Findings from research on motivation, attitudes, and identity converge with findings from research on engagement with science to highlight the importance of the classroom in fostering productive participation. Engle and Conant argue that the preconditions for productive disciplinary engagement involve providing appropriately challenging activities, allowing students to take authority over their learning but making sure that their work can be scrutinized by others (teachers and students), and using criteria acceptable to scientific disciplines (e.g., logical consistency, explanatory power). In addition, students need to have access to the resources they need (texts, laboratory equipment, recording devices) to evaluate their claims and communicate them to others.
One study (Cornelius and Herrenkohl, 2004) explicitly employed the notion of productive disciplinary engagement and connected it to analyses of participant structures and discourse. In their study of a pair of sixth grade girls investigating sinking and floating, the researchers found evidence that the students took an active role in generating ideas, engaging in scientific argumentation with their peers, and learning how to use persuasive discourse to convince others of the validity of those ideas.
Other studies have demonstrated that K-8 students in both urban and suburban public schools can engage in such scientific activities as investigating floating and sinking (Herrenkohl et al., 1999; Lee and Fradd, 1996; Palincsar et al., 2001; Varelas, Luster, and Wenzel, 1999); ecology (Hogan and Corey, 2001; Rosebery, Warren, and Conant, 1992); the classification and growth of plants and animals (Brown, Reveles, and Kelly, 2005; Lehrer and Schauble, 2004; Lehrer et al., 2000; Warren and Rosebery, 1996); motion down inclined planes (Lehrer et al., 2000); and density functions of material kind (Lehrer et al., 2001).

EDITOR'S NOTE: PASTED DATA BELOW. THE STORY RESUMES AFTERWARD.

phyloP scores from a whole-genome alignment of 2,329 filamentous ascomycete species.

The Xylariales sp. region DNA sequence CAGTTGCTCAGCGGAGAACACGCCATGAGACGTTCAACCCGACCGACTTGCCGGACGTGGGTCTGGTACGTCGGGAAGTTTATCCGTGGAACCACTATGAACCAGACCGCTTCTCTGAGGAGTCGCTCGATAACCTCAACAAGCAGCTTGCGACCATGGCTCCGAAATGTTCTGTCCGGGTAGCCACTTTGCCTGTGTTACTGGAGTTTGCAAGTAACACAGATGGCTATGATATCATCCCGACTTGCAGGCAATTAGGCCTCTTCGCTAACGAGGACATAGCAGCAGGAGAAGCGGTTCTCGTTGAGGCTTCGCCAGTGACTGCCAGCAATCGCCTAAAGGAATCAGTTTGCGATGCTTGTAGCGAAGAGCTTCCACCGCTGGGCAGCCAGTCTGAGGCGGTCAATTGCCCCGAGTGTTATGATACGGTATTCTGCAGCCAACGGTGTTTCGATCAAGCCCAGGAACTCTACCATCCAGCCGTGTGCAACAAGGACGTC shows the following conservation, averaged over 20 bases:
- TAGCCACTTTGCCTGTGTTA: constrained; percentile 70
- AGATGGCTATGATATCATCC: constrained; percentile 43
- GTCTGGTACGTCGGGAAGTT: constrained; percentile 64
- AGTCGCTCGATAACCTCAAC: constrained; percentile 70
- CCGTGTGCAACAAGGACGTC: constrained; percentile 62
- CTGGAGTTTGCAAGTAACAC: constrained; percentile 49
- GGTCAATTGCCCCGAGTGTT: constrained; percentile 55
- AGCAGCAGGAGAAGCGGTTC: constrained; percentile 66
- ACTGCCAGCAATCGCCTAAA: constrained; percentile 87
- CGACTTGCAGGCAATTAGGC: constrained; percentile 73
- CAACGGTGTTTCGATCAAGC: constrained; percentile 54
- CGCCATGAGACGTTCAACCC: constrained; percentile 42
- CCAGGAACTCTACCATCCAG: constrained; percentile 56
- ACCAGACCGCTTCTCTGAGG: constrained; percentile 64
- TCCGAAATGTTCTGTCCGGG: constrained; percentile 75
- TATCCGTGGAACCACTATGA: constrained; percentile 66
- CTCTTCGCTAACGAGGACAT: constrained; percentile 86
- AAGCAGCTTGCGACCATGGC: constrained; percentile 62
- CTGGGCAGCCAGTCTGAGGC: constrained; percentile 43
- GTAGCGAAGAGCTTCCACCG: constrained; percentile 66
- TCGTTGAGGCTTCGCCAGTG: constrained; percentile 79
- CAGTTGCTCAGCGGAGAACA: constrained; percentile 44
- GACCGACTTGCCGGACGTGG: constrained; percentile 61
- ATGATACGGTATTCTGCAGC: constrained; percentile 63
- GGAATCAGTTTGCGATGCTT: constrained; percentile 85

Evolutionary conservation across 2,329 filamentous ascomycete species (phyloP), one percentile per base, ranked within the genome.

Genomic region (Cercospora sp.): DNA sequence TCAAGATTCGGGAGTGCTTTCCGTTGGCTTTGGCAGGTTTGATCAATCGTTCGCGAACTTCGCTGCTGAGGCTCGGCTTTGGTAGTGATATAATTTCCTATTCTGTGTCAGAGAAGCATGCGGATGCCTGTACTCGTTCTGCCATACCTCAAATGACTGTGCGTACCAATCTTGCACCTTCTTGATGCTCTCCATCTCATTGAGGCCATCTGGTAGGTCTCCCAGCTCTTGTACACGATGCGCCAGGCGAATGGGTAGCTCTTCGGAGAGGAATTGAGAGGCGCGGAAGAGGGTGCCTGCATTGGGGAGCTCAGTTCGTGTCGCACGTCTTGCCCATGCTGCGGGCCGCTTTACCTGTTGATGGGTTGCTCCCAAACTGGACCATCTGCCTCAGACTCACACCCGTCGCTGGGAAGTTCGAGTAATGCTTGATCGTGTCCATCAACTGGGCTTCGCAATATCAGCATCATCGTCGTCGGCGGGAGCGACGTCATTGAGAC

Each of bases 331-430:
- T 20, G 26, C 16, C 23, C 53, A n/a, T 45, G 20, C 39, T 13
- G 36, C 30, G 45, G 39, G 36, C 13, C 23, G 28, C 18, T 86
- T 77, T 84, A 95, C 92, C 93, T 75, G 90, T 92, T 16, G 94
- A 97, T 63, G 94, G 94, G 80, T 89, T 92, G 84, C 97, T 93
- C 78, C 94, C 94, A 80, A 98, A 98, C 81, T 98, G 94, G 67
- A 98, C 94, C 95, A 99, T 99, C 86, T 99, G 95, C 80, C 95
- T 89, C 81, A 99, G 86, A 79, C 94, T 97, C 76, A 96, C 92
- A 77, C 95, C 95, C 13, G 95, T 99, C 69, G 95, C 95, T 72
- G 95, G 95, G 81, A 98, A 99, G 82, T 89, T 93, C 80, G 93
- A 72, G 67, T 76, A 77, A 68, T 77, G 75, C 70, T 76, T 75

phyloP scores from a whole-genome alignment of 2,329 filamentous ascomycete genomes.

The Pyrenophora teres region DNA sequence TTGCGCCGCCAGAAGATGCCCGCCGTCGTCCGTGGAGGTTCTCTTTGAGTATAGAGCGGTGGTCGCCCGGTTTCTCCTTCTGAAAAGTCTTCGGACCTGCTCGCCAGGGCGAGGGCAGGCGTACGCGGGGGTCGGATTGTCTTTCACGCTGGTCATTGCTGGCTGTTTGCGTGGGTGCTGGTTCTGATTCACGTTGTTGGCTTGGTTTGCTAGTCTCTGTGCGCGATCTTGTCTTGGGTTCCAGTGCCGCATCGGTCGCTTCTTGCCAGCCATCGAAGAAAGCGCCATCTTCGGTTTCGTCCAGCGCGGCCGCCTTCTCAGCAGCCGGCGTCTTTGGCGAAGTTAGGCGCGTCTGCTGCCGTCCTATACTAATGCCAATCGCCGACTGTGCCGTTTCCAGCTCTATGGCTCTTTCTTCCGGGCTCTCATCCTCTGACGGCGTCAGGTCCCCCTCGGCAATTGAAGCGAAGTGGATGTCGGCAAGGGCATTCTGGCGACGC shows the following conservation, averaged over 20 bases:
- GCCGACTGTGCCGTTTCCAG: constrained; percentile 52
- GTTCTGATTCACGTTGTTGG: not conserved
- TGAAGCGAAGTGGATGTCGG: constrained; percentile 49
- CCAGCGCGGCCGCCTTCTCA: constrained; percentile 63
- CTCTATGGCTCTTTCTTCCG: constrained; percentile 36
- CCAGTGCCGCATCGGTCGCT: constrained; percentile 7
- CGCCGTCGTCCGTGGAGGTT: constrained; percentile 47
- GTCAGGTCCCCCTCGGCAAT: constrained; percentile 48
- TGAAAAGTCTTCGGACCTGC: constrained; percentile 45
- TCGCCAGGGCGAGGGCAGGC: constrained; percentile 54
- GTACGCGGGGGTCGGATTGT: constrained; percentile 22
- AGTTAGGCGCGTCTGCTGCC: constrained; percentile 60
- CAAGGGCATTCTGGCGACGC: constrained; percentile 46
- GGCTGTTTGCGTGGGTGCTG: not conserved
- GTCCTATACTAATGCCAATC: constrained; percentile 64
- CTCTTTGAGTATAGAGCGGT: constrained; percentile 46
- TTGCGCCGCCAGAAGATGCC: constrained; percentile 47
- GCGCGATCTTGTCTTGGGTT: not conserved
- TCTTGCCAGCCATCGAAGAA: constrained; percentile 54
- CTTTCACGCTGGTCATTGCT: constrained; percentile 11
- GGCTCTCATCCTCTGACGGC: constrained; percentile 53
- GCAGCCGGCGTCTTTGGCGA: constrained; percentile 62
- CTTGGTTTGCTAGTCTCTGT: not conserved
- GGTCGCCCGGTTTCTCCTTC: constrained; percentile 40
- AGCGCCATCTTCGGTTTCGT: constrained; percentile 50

Most of the above studies employed ethnographic case analyses of a small number of classrooms or groups of students. A few studies employed a mixture of quantitative and qualitative analyses (Herrenkohl and Guerra, 1998; Lee and Fradd, 1996; Palincsar et al., 2001). The smallest number of studies focused on students in grades K-2 (e.g., Lehrer, Schauble, and Petrosino, 2001); the largest number of studies examined students in grades 5 or 6.
These studies tend to define disciplinary engagement differently and tend to employ different tasks or focus on different participant populations, making it difficult to easily summarize results across studies (other than to show that young children, poor students, and students with mild disabilities are capable—under the right conditions—of high-level disciplinary engagement with scientific concepts and procedures in formal educational settings). Most of the studies reviewed demonstrate that disciplinary engagement can
be achieved, but few appear to demonstrate productive disciplinary engagement (notable exceptions include Herrenkohl et al., 1999; Lehrer et al., 2001; Palincsar et al., 2001; Rosebery, Warren, and Conant, 1992).